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Knowledge Center Items Congress Moves to Overturn OSHA’s “Volks” Recordkeeping Rule

Congress Moves to Overturn OSHA’s “Volks” Recordkeeping Rule

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The Senate recently voted 50-48 to pass a joint resolution scrapping the so-called “Volks” rule, which OSHA issued in the final days of the Obama administration. President Donald Trump is expected to sign the resolution and officially overturn the rule.

Employers have long been required to record and maintain work-related injury and illness data over a five-year span. However, they could be cited for violations only within a six-month time period. Those guidelines changed December 19, 2016 with the “Volks” rule, which made recordkeeping requirements a continuing obligation and effectively gave OSHA the ability to issue citations to employers for failing to record work-related injuries and illnesses during the five-year retention period, contrary to the six-month statute of limitations. This final rule was in response to a 2012 decision involving Volks Constructors, a Louisiana-based heavy industrial contractor that held that OSHA could not issue citations for failing to record an injury or illness beyond the six-month statute of limitations set out in the statute.

According to OSHA, the new rule was meant to “clarify that the duty to make and maintain an accurate record of an injury or illness continues for as long as the employer must keep and make available records for the year in which the injury or illness occurred. The duty does not expire if the employer fails to create the necessary records when first required to do so.”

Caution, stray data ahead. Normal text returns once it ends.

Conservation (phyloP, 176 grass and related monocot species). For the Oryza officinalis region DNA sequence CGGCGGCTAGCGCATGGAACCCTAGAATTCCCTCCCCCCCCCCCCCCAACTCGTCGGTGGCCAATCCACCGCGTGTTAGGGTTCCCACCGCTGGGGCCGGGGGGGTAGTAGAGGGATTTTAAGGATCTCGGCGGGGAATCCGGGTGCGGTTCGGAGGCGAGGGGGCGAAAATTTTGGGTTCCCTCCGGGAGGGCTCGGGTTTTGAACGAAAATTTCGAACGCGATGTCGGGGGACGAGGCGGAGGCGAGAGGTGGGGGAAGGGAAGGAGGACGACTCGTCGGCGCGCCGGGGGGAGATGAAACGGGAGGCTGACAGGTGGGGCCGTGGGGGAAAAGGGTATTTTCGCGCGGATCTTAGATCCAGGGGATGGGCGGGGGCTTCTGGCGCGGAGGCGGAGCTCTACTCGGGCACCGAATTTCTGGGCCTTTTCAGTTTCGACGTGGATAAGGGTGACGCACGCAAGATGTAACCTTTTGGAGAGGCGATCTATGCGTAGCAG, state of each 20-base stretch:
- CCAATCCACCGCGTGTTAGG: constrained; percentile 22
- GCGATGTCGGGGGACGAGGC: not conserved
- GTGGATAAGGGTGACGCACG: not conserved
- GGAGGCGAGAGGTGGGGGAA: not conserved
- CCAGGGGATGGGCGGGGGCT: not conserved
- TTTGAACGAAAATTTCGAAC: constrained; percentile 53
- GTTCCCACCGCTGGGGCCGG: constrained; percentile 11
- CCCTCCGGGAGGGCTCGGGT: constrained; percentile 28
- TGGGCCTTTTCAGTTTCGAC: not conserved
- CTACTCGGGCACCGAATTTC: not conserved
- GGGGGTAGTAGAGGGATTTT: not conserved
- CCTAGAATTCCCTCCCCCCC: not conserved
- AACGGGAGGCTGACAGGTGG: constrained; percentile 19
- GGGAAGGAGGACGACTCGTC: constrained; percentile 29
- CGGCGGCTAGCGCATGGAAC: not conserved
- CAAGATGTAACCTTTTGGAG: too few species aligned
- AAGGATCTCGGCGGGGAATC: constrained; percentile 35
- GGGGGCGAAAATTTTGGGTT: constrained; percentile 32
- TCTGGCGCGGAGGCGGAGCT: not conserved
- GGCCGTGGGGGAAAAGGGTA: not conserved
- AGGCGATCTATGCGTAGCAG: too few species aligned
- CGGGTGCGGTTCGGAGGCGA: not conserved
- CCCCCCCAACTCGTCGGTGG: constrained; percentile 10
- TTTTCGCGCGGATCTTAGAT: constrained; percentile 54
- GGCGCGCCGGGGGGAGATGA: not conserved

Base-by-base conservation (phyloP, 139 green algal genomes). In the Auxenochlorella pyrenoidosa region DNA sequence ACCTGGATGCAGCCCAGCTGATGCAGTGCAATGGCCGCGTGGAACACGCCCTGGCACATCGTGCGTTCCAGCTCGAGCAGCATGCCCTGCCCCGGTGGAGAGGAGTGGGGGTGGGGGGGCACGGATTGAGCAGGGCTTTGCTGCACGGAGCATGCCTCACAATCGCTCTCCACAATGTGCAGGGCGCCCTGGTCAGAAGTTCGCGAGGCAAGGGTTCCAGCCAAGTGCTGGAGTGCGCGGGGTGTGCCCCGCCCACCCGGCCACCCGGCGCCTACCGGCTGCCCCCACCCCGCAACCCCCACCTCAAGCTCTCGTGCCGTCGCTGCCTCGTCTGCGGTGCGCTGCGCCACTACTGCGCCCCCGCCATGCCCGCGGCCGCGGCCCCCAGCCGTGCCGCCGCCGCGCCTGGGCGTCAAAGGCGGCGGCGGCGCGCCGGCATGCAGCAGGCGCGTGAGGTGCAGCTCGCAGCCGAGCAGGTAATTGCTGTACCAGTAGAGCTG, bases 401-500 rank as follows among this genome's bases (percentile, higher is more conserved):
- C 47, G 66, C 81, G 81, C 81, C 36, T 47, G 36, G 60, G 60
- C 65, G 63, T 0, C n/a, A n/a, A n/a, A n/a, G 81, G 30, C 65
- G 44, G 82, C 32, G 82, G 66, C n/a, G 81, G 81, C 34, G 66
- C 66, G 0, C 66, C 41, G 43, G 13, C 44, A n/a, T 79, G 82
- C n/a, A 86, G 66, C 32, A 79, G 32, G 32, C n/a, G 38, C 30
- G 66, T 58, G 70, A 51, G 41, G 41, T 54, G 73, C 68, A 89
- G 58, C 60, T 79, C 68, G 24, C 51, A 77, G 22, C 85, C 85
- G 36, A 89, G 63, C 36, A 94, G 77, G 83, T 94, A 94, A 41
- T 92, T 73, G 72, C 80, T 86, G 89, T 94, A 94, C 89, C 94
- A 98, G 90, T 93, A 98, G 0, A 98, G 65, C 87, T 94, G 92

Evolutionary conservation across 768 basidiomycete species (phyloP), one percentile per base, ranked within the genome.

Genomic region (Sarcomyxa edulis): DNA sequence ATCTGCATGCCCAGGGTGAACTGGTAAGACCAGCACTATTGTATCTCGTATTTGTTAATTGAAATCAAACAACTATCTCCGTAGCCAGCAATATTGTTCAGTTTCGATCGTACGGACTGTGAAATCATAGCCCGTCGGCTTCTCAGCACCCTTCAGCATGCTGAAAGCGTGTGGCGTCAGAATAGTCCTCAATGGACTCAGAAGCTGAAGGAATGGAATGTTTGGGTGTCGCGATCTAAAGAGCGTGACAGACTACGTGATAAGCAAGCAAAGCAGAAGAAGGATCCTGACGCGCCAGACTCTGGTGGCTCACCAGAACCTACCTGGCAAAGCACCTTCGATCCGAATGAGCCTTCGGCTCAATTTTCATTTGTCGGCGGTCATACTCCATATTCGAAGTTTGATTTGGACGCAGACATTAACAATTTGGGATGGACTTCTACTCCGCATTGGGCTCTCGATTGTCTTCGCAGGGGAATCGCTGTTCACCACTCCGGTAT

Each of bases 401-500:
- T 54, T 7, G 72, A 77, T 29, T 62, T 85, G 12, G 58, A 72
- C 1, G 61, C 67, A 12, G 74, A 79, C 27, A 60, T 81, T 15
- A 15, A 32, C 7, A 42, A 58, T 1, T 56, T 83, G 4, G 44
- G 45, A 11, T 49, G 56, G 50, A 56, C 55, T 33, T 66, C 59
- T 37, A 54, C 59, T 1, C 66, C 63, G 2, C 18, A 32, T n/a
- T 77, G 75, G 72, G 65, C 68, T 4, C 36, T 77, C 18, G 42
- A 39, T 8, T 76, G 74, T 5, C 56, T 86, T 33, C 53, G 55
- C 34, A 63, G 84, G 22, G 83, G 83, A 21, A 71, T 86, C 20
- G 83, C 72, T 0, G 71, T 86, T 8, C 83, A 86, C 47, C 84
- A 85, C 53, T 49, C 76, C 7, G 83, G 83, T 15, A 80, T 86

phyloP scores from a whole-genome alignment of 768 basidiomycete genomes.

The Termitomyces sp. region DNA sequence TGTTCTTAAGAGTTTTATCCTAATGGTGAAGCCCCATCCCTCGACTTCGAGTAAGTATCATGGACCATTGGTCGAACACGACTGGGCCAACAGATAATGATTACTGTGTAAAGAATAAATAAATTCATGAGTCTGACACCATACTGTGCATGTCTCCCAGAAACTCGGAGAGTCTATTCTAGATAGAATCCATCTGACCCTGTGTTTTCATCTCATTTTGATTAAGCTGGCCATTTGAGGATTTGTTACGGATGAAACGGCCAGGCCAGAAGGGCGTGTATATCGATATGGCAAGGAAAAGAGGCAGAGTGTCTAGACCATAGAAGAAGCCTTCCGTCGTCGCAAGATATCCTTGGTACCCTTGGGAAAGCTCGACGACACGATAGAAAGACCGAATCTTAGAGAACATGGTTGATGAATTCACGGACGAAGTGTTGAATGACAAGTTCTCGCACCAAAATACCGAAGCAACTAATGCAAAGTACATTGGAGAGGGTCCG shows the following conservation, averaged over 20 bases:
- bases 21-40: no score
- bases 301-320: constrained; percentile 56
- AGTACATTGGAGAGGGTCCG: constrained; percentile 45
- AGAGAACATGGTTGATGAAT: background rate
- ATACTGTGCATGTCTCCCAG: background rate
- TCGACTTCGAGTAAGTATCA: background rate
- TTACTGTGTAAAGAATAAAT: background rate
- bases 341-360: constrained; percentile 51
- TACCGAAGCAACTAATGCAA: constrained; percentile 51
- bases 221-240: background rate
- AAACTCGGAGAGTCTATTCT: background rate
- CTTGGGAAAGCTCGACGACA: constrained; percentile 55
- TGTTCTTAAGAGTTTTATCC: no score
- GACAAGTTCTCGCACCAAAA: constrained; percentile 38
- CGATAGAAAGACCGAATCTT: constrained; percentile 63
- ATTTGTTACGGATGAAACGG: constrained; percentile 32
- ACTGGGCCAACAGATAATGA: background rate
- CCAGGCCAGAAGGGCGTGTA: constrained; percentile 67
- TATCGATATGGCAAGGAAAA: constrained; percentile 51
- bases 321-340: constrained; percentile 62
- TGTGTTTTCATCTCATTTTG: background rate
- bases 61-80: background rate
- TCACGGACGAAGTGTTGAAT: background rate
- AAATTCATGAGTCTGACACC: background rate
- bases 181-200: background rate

However, many viewed the December ruling as overreach by the federal agency. In response, Congressman Bradley Byrne (R-AL), chairman of the House Workforce Protections Subcommittee, co-authored legislation to block what he called “an unlawful regulation” from OSHA. According to Republican House members, the rule violates OSHA policies and fails to improve worker protections. “OSHA’s power grab is not only unlawful, it does nothing to improve workplace safety,” said Byrne. “What it does do is force small businesses to confront even more unnecessary red tape and unjustified litigation.”

 “OSHA should collaborate with employers to prevent injuries and illnesses in workplaces and address any gaps in safety that might exist,” said Byrne. “I am pleased the House [and now the Senate] has acted to block this unlawful rule, and look forward to continuing our efforts to support proactive safety policies that help keep America’s workers safe.”

Workplace safety is critical in all industries, including high-hazard sectors such as construction. As specialists in construction insurance, including providing Workers’ Compensation solutions, RPS will continue to monitor regulations and new legislation as they unfold to keep our agency partners and their clients updated.

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